7 comments :

  1. Knowing what the Mini-Reds went through with their free accounts, I know that the bank is the biggest limitation out there. The head gear is a bit of a silly limitation, as is the lack of titles (I frequently don't even bother with titles on half of my toons, so I'm occasionally mistaken for a F2P out there), but the bank limitation is a bit of a killer. So, when I gave them each a $20 GC for SWTOR for Christmas 3-4 years back, I was hoping that the move into Preferred Status that the gift would provide was enough of a bump to keep them playing. (And it has, although one has moved away from gaming and another tends to play games such as Europa Universalis IV, the oldest still plays SWTOR a lot.)

    One thing that LOTRO does with their F2P model is that you can earn enough in-game points to unlock various items, something that SWTOR doesn't do, which could bring in more casual F2P players.

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    1. Well, strictly speaking you can earn some Cartel Coins from playing in SWTOR... but I agree that the amounts are so tiny as to be practically irrelevant.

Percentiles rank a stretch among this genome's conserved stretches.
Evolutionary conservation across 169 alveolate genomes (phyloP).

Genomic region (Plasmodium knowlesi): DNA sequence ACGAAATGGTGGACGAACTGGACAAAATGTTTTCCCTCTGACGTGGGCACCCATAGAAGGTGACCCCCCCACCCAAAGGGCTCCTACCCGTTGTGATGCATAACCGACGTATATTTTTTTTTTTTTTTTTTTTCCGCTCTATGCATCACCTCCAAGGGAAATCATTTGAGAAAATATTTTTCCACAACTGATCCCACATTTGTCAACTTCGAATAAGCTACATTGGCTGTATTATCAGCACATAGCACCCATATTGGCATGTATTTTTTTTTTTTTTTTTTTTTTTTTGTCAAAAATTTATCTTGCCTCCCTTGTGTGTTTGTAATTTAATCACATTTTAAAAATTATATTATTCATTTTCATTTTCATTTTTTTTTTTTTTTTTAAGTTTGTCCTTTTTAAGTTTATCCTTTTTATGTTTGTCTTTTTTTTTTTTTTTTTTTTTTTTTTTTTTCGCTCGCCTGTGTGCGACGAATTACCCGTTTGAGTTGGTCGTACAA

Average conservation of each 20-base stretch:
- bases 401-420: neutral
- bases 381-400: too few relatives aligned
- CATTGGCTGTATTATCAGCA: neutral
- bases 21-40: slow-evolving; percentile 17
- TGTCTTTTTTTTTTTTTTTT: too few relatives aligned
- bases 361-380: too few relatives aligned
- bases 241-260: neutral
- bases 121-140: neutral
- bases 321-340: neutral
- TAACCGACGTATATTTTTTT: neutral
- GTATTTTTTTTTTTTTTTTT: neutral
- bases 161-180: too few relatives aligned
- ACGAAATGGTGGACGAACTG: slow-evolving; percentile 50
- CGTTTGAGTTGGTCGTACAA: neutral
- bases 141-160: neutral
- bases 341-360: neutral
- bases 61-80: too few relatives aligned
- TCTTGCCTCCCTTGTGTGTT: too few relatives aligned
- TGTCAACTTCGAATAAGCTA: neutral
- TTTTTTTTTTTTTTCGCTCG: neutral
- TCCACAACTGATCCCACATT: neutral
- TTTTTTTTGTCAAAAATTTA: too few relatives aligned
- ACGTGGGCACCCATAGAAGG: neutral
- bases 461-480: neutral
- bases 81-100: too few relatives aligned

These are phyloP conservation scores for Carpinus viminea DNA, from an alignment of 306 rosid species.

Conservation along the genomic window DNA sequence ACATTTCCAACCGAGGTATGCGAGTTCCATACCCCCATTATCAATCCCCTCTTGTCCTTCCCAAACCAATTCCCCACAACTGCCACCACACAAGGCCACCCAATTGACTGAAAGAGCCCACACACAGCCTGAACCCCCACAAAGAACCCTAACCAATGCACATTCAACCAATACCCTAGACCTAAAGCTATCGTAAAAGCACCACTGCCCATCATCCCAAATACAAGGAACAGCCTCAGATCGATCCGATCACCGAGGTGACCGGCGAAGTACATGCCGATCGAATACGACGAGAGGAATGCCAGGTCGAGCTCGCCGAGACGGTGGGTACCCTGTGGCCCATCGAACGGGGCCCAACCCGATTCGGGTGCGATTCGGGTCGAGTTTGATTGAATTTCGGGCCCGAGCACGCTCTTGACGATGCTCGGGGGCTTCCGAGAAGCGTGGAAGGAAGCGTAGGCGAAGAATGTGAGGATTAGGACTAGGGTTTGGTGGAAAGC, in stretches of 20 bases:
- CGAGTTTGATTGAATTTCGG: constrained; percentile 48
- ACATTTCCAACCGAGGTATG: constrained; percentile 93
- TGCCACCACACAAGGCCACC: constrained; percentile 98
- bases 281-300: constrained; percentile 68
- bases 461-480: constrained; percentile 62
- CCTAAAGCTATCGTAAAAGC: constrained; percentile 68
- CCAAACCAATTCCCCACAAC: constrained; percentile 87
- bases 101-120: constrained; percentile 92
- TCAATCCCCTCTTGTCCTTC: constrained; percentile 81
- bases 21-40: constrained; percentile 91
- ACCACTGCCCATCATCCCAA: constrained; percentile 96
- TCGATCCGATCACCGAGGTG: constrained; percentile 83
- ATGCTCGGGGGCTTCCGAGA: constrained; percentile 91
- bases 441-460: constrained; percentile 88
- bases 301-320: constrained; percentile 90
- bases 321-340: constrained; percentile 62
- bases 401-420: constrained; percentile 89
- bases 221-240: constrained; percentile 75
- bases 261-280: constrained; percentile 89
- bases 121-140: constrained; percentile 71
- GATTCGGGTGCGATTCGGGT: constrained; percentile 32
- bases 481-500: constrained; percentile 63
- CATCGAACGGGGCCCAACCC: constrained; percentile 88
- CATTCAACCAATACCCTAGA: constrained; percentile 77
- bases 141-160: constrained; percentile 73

That said, I remember not being that impressed by that feature in LOTRO either during my brief time trying it out as it seemed more like an attempt to get people comfortable with using the store interface than anything else, what with things like basic riding skill being impossible to buy with in-game currency.

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    2. The idea is to perform deeds and build up your currency that way. Some of it is exploration based, others are instance based, and still others are "kill enough rats" based. The first items to go for are the riding skill and the in-game gold cap, and once those are removed your life in LOTRO eases up tremendously.

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  2. That was an interesting listen while I put fifteen levels on my Carpenter in EQII. One of these days I really must get around to trying SW:tOR and it will only be as a F2P player. I quite like restrictions in MMOs - I have a free account for GW2 as well as my three "paid for" ones and playing on the free version is a distinctly different and in no way inferior experience. I used to love playing EQ2 as a "Silver" player, which would be the equivalent of SW:tOR's "Preferred" status. I actually liked Silver so much for a couple of years that I played it as my main account even when I was subbed on another.

    One thing I would take exception to in the video is the bit at the end where Swtorista suggests combat should be made harder at lower levels to encourage f2p players to stick around. I have yet to play any MMO where devs made combat making combat harder had that effect. I also think most experienced MMO players hugely underestimate just how "hard" non-mmo players already find the genre. If SW:tOR is really that easy they out to make a feature of it, not change it.